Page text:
Zeng XN, Yin RX, Huang P, Huang KK, Wu J, Guo T, et al. Association of the MLXIPL/TBL2 rs17145738 SNP and serum lipid levels in the Guangxi Mulao and Han populations. Lipids Health Dis. 2013;12:156.

    PubMed  PubMed Central  Article  CAS  Google Scholar 

  28. 28.

    Ramazauskiene V. Diet and serum lipids: changes over socio-economic transition period in Lithuanian rural population. BMC Public Health. 2011;11(1):447.

    PubMed  PubMed Central  Article  Google Scholar 

  29. 29.

    1999 World Health Organization–International Society of Hypertension Guidelines for the Management of Hypertension. Guidelines Sub-Committee. Blood Press Suppl. 1999;1:9–43.

  30. 30.

    Guo T, Yin RX, Lin WX, Wang W, Huang F, Pan SL. Association of the variants and haplotypes in the DOCK7, PCSK9 and GALNT2 genes and the risk of hyperlipidaemia. J Cell Mol Med. 2016;20(2):243–65.

    CAS  PubMed  Article  Google Scholar 

  31. 31.

    Whitworth JA. 2003 World Health Organization (WHO)/International Society of Hypertension (ISH) statement on management of hypertension. J Hypertens. 2003;21(11):1983–92.

    PubMed  Article  Google Scholar 

  32. 32.

    Alberti KG, Zimmet PZ. Definition, diagnosis and classification of diabetes mellitus and its complications. Part 1: diagnosis and classification of diabetes mellitus provisional report of a WHO consultation. Diabet Med. 1998;15(7):539–53.

    CAS  PubMed  Article  Google Scholar 

  33. 33.

    Zhou BF. Predictive values of body mass index and waist circumference for risk factors of certain related diseases in Chinese adults–study on optimal cut-off points of body mass index and waist circumference in Chinese adults. Biomed Environ Sci. 2002;15(1):83–96.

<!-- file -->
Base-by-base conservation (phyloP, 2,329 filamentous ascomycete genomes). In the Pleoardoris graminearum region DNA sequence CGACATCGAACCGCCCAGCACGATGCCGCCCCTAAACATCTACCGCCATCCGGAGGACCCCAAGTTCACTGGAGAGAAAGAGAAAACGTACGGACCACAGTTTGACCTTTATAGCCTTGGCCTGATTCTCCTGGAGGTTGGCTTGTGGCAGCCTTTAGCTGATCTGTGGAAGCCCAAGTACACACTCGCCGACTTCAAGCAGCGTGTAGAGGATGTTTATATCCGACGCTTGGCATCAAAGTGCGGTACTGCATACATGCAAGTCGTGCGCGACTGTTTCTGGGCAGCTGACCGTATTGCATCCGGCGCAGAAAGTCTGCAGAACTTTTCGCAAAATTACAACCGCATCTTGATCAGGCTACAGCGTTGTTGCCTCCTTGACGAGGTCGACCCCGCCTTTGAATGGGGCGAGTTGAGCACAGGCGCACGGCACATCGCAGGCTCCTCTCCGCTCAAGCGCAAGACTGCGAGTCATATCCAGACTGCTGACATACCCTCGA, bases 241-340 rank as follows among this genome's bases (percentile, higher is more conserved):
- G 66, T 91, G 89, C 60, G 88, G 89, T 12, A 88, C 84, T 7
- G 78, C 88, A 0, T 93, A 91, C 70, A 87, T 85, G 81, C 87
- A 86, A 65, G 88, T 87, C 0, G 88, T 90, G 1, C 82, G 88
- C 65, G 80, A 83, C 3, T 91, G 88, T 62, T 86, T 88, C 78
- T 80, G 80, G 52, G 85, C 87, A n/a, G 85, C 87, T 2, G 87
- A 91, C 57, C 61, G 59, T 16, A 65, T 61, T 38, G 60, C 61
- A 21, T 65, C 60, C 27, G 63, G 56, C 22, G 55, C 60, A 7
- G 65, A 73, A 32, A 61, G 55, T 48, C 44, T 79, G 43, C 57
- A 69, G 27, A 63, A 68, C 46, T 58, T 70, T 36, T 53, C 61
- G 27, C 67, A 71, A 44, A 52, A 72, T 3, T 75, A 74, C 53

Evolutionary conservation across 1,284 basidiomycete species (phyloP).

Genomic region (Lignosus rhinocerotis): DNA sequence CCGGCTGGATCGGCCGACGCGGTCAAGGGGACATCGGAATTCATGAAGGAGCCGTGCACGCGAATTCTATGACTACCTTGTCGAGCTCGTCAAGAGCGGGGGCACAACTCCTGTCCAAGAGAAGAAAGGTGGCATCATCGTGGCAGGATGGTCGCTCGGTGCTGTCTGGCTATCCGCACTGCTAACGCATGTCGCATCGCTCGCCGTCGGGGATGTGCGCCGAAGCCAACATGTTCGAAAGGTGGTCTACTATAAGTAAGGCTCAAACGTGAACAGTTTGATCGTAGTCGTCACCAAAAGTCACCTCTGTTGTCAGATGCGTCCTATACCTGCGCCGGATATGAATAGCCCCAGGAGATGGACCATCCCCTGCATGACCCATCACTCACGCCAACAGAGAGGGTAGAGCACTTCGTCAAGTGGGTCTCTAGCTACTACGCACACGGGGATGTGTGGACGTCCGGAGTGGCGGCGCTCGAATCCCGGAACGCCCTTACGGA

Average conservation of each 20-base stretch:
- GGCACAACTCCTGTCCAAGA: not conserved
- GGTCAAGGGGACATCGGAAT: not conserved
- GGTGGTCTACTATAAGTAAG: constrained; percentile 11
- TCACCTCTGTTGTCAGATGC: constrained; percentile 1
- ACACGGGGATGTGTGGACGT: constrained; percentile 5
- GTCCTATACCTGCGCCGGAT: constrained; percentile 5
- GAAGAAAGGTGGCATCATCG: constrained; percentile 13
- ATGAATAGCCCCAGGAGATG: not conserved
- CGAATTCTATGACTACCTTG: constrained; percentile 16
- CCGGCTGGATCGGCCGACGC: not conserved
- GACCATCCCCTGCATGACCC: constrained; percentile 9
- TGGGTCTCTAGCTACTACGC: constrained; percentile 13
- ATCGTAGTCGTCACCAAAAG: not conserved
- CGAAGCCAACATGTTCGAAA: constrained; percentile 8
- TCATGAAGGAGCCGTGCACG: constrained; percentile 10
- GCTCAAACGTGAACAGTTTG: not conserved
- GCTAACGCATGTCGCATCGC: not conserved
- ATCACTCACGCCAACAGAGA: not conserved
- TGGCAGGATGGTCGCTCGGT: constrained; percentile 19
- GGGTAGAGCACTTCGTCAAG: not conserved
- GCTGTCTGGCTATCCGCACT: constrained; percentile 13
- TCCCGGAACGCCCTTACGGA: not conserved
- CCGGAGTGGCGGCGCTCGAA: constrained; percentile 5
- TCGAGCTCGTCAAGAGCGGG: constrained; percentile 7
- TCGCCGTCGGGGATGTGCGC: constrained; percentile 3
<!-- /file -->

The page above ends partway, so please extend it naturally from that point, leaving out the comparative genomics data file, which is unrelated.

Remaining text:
PubMed  Google Scholar 

  34. 34.

    Zhao S, Guo Y, Sheng Q, Shyr Y. Advanced heat map and clustering analysis using heatmap3. Biomed Res Int. 2014;2014:986048–148.

    PubMed  PubMed Central  Google Scholar 

  35. 35.

    Zhang L, Yin RX, Liu WY, Miao L, Wu DF, Aung LH, et al. Association of methylenetetrahydrofolate reductase C677T polymorphism and serum lipid levels in the Guangxi Bai Ku Yao and Han populations. Lipids Health Dis. 2010;9:123.

    PubMed  PubMed Central  Article  CAS  Google Scholar 

  36. 36.

    Ruixing Y, Qiming F, Dezhai Y, Shuquan L, Weixiong L, Shangling P, et al. Comparison of demography, diet, lifestyle, and serum lipid levels between the Guangxi Bai Ku Yao and Han populations. J Lipid Res. 2007;48(12):2673–81.

    PubMed  Article  CAS  Google Scholar 

  37. 37.

    Heller DA, de Faire U, Pedersen NL, Dahlen G, McClearn GE. Genetic and environmental influences on serum lipid levels in twins. N Engl J Med. 1993;328(16):1150–6.

    CAS  PubMed  Article  Google Scholar 

  38. 38.

    Teslovich TM, Musunuru K, Smith AV, Edmondson AC, Stylianou IM, Koseki M, et al. Biological, clinical and population relevance of 95 loci for blood lipids. Nature. 2010;466(7307):707–13.

    CAS  PubMed  PubMed Central  Article  Google Scholar 

  39. 39.